But, with my imp. cylinder for brenneke and my others for lead-shot I should be fine?
Iīm planning on using the brenneke for bore, thatīs why this question has come up.

Anyway, thankīs for the reply!
Regards: Dennis

Dave McCracken
August 19, 2011, 06:35 PM
Yes. Otto Brenekke's slug will be fine on an open choke and was designed for boar.

August 20, 2011, 02:36 AM
Again, thankīs Dave!
Really good answer, both what I wanted to hear, and also pleased to hear that it will work with brennekes.

Dave McCracken
August 20, 2011, 02:59 PM
Glad to help....

August 20, 2011, 09:48 PM
The owner at my local shop bought one (I think the price he paid for it was $500) it looks like new and wore a 30 inch barrel...He was as pleased as pleased could be.

August 21, 2011, 07:41 PM
I've had a Model 59 for over 50 years. My Dad bought it new while we were living in Japan in 1961 (paid $80.00 at Yokosuka Base Exchange).

He couldn't hit anything with it so I "adopted" it when I was in the sixth grade. I hunted with this shotgun every year for about 25 years (pheasant, quail, dove, duck, rabbits, band tail pigeons, etc.). Unbelievably reliable, I cannot remember this gun ever jamming feeding it everything from light field loads to 2 3/4" magnums for ducks (back in the lead waterfowl days).

While shooting trap a longitudinal crack a couple of inches long developed on the left side of the receiver at the tracking groove for one of the bolt follower parts. This is a weak point in the design of the model 59 which is exactly the same as the Model 50 receiver only machined out of aluminum. The aluminum is quite thin at the base of this groove.

I took it to a "reputed" gunsmith who destroyed the receiver while attempting to weld the crack. I kept all of the rest of the parts hoping one day to find a receiver to put it back into action.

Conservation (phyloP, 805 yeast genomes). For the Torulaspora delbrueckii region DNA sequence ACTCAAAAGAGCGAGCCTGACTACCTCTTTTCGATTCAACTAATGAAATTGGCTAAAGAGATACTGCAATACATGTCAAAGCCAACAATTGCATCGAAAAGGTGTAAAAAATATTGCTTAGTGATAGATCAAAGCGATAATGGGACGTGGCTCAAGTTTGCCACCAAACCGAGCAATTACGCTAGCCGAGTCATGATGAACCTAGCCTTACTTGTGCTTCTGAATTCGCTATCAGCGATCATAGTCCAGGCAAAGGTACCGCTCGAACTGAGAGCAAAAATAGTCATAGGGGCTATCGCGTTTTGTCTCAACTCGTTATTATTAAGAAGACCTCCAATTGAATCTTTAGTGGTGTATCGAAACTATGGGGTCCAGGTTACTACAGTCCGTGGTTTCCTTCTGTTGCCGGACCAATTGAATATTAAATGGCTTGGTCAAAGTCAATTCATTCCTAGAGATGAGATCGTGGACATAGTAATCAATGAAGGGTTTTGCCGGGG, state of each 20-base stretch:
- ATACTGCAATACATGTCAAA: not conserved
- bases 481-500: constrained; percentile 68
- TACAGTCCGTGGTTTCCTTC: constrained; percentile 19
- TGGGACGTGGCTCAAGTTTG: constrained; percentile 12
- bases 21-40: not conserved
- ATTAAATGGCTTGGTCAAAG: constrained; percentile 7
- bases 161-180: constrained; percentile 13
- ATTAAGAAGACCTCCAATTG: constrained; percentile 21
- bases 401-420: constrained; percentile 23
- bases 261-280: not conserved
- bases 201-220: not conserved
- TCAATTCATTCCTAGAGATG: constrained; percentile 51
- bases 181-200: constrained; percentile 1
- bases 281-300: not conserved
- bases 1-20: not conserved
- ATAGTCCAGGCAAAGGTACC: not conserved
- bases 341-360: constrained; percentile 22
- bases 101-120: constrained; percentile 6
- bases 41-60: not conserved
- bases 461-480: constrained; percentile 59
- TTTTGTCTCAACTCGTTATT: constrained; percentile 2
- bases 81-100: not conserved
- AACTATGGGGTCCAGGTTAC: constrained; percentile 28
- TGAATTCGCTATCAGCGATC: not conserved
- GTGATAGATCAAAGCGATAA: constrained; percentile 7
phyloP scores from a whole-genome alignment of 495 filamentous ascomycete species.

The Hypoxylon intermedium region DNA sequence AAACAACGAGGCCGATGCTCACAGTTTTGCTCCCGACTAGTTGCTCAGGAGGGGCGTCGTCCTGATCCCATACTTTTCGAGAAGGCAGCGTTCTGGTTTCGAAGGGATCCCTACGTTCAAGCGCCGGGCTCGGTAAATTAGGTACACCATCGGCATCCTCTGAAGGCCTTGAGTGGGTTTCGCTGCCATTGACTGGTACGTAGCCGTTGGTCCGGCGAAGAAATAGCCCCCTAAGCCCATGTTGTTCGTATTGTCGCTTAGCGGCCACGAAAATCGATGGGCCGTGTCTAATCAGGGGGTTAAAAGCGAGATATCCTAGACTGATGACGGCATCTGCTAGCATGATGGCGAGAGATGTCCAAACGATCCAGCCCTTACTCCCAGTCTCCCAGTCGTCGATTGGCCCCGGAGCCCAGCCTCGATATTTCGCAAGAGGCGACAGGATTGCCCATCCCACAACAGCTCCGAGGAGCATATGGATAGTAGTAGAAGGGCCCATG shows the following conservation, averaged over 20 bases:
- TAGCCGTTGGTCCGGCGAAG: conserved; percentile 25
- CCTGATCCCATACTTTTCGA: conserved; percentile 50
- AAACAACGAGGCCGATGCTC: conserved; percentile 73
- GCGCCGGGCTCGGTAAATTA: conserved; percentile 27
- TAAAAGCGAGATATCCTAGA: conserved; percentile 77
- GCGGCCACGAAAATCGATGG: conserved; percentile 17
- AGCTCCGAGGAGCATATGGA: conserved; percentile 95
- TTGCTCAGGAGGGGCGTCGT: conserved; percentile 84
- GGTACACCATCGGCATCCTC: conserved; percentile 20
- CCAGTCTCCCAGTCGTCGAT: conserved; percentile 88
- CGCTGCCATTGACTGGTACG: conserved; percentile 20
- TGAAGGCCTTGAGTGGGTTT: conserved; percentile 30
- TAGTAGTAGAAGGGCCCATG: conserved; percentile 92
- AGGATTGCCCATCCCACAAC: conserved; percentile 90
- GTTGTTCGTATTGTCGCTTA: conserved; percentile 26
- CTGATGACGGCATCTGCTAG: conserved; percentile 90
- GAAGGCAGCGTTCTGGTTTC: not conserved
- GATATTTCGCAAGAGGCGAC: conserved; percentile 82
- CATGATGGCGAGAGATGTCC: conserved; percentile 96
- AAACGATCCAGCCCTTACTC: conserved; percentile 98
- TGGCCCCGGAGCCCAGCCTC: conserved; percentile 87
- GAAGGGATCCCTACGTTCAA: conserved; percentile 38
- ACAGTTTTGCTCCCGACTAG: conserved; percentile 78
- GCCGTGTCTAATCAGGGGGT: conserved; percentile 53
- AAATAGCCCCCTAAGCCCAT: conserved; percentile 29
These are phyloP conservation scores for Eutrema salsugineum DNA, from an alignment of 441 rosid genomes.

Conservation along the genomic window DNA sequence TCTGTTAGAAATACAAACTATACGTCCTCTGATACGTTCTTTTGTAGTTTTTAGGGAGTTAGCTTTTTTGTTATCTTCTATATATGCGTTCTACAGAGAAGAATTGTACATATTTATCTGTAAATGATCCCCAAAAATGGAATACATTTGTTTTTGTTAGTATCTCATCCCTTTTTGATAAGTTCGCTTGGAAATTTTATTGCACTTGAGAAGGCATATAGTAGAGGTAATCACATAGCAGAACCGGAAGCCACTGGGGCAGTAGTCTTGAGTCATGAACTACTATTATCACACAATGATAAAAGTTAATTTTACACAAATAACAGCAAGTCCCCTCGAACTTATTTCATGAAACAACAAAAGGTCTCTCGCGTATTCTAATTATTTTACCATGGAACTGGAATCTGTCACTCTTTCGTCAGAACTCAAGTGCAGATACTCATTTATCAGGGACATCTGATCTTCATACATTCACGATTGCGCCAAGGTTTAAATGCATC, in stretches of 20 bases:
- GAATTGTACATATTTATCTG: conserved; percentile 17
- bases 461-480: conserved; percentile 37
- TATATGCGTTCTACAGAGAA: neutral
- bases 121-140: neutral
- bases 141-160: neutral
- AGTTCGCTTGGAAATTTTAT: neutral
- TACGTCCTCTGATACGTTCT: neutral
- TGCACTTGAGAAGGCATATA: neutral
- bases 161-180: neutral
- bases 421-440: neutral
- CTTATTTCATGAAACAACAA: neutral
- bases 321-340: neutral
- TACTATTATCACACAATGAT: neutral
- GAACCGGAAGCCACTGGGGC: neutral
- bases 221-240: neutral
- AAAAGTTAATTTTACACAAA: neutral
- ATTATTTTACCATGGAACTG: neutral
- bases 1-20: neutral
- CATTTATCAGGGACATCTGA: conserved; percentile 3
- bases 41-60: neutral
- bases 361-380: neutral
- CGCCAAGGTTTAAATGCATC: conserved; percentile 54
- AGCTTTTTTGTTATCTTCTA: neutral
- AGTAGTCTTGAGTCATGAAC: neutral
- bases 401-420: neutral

While visiting a gunsmith in Stockton on another matter I casually mentioned my busted 59 receiver. He told me that a Model 50 receiver would work perfectly and had three of them in his inventory. I bought one, had him polish it and re-blue it and that allowed me to reassemble the shotgun.

While waiting for the receiver I refinished the stock. I stripped the finish off and carefully sanded it smooth. I cleaned the checkering with a toothbrush and toothpicks to remove all of the old finish. I sprayed the stock with several coats of satin Varathane wet sanding between coats.

The gun came with a 30" full choke barrel. One of the salesmen I dealt with at work had a 26" improved cylinder barrel I bought from him for $100. All I needed wa a 28" modifed to complete the set. I found one at Gun Parts Corporation for $100.00 so I ordered it. When it arrived it looked like it was 100 years old but it turned out to be a new unfired barrel covered with a preservative. Once I cleaned it up, it was brand new!

So, here is what it looks like today:

This gun is in virtually flawless condition. I have fired thousands of rounds through this gun and believe it or not, there is no adverse wear on any of the internal parts, it appears this shotgun will last forever. I have disassembled this gun regularly to clean it (as all auto shotguns get dirty with regular use) and the action can be broken down to the smallest part without tools. The only time a tool is needed is to remove the buttstock for a major cleaning (which I have done on a few occasions).

This is one of my most cherished firearms, the other being my Dad's Marlin model 1936 in 30-30.


August 22, 2011, 10:09 AM
That gun looks REALLY good!
Nice to see there are some of these still in mint condition!

August 22, 2011, 03:12 PM
Nice looking 59/50 shotgun. Winchester always knew how to make a firearm look "right". And, over the years, I too have seen Model 59 shotguns with the almost unrepairable, length-wise crack, emanating from the bolt travel groove.